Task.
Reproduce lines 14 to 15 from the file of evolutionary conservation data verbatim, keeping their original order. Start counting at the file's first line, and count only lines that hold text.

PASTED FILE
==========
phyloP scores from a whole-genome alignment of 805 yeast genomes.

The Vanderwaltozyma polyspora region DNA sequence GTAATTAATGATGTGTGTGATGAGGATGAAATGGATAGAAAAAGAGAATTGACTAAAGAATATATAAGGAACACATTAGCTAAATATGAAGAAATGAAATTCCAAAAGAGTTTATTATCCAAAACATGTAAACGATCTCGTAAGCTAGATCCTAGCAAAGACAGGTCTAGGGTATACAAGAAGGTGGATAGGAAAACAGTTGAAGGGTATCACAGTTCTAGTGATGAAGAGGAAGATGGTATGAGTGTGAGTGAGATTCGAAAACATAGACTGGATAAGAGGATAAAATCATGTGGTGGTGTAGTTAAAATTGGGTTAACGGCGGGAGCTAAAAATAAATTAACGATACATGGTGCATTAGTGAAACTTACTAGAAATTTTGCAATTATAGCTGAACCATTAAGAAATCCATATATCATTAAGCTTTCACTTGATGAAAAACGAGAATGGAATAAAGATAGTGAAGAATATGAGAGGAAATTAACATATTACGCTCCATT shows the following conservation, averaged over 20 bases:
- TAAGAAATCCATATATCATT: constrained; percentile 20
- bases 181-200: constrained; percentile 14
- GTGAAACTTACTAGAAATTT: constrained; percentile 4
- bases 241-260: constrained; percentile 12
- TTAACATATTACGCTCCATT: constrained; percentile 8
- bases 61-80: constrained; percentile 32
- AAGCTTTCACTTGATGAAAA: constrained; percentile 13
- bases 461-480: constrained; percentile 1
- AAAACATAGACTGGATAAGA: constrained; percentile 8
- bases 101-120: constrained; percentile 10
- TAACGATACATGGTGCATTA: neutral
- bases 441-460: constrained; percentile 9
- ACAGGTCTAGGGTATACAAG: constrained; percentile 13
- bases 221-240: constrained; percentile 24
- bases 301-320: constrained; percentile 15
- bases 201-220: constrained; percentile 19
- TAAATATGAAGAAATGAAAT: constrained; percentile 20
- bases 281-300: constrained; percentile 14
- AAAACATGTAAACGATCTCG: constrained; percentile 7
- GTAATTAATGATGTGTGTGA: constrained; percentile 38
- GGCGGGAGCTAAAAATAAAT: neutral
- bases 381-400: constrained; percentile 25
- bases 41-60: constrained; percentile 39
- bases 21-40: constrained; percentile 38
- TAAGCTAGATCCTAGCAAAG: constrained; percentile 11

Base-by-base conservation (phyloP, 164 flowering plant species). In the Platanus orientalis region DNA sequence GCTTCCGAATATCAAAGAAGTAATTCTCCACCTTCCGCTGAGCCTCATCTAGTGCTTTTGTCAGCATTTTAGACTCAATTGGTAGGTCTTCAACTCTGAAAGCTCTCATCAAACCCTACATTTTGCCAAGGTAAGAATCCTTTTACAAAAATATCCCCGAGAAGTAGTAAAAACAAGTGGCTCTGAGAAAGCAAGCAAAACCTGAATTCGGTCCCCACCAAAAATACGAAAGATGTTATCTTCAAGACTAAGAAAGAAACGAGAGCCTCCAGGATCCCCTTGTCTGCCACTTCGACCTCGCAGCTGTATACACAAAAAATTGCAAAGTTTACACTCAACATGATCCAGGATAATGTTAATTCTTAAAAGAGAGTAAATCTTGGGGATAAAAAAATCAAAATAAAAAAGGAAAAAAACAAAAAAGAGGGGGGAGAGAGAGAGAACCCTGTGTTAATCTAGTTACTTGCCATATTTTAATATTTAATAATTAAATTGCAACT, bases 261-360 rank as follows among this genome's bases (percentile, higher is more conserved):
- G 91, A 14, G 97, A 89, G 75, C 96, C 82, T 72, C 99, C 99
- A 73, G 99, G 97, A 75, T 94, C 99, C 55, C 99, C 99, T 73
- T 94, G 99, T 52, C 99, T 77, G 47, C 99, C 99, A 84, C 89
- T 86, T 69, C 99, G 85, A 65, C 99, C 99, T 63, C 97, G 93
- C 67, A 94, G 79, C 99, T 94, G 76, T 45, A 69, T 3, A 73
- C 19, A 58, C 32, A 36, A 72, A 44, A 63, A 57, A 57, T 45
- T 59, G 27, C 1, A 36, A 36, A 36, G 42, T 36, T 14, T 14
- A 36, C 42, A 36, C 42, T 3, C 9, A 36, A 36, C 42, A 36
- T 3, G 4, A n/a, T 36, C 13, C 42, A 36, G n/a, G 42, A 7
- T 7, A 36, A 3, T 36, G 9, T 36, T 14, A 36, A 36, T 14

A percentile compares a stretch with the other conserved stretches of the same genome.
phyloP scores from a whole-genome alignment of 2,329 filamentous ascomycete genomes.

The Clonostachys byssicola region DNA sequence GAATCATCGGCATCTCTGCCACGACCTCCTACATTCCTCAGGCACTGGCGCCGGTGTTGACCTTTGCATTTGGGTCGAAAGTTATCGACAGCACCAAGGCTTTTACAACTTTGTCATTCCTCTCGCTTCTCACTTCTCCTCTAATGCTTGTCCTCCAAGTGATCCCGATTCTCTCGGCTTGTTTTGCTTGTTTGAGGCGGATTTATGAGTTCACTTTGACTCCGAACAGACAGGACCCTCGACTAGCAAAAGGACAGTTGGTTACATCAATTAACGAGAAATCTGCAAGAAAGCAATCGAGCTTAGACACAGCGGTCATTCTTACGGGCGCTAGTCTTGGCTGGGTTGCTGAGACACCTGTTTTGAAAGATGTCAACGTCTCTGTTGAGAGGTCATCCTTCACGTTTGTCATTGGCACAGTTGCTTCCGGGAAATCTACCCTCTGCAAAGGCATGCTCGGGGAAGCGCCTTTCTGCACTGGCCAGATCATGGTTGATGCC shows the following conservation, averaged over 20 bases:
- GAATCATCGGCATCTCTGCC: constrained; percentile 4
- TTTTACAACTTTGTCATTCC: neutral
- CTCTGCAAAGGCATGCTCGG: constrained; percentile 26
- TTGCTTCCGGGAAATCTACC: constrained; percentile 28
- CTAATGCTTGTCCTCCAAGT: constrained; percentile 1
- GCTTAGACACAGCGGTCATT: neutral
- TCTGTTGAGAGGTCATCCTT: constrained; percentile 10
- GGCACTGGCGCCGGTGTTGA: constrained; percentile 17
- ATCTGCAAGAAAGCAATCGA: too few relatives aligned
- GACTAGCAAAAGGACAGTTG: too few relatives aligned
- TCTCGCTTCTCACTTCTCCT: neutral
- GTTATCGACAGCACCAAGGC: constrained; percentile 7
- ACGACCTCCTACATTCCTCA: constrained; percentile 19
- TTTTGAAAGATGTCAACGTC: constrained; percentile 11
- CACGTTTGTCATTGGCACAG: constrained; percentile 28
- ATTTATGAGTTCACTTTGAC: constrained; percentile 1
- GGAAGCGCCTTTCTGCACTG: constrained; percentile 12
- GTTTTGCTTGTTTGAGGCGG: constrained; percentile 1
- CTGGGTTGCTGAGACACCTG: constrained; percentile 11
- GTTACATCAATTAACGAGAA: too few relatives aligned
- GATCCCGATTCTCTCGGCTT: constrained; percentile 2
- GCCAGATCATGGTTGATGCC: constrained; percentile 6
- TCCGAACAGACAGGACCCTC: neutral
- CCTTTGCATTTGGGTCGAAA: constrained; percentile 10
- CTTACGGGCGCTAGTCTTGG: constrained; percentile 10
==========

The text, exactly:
- bases 441-460: constrained; percentile 9
- ACAGGTCTAGGGTATACAAG: constrained; percentile 13